In 2016, Chick-fil-A unveiled its own mobile order app, called One, which quickly shot to the top of the most-downloaded apps. The company, which offered a free chicken sandwich for anyone who downloaded the app between June 1 and June 11, had redeemed 131,100 free sandwich offers within the first three days. But the app isn’t Chick-fil-A’s only foray into tech. Over the past few years, in fact, the chain has been working to reinvent itself from a modest fried chicken chain to one investing millions in tech to enable convenience and increase sales. Chick-fil-A’s system-wide sales topped $6 billion in 2015, with its 1,950 restaurants generating an average of $3.1 million in sales last year. By comparison, McDonald’s and Chipotle units generate roughly $2.5 million in sales annually.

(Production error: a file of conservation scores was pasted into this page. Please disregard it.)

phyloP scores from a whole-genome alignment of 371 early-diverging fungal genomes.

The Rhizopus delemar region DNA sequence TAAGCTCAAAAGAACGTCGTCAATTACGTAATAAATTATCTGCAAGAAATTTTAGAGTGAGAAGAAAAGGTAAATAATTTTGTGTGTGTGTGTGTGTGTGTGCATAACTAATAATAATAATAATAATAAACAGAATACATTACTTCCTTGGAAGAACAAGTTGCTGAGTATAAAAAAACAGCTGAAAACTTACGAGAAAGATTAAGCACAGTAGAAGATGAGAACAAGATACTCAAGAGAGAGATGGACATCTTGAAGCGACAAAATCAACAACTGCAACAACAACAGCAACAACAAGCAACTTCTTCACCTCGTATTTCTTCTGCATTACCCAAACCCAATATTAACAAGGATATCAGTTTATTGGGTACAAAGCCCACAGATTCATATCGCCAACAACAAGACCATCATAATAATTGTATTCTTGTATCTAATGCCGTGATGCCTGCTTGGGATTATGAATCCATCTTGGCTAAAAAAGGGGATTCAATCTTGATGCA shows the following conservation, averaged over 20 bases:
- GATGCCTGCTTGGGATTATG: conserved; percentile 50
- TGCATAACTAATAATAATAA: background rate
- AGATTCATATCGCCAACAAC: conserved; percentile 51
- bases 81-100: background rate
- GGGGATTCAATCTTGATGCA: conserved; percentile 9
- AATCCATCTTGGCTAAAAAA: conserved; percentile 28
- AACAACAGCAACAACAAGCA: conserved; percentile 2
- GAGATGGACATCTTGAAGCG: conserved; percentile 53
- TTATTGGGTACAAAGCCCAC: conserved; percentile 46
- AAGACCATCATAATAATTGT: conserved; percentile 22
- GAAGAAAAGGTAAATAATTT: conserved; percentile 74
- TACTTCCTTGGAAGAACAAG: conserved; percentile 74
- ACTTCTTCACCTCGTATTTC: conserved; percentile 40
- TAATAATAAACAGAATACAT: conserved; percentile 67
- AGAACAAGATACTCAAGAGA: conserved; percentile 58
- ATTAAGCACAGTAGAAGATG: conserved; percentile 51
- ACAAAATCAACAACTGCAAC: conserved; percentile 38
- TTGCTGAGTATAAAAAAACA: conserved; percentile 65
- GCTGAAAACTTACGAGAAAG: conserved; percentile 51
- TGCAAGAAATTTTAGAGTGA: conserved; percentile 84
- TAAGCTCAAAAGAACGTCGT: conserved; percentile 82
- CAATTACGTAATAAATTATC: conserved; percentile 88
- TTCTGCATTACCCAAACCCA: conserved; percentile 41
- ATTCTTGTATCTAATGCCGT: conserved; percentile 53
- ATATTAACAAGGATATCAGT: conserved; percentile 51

Just one day after announcing its quarterly earnings in July 2017, when it missed expectations for revenue, Starbucks saw shares fall more than 10%. But executives on the call were quick to point out that the chain continues to invest in technology, and fully expects that investment to pay off for investors down the line (as Geekwire has noted, executives used the word “digital” more than 70 times in the call). Starbucks has been turning to technology for some time now, having pioneered mobile orders through its app (it launched mobile orders back in 2010). This Fall, the coffee chain is further nuancing the experience through the use of its cloud-based Digital Flywheel program. Backed by artificial intelligence (AI), the technology targets customers with very specific food and drink items, suggesting different items depending on whether it’s sunny, rainy, or cold outside, or if it’s a birthday or holiday. Starbucks estimates that digital will more than double the company’s revenue contribution between now and 2021. That mobile strategy will do more than engineer convenience into the chain’s experience — it will benefit Starbucks itself from a cost perspective, as mobile payments cost a third of the transaction cost of debit/credit cards. Also, mobile ordering has an important operational impact, freeing about 100 million minutes of labor that could be redirected to more productive activities.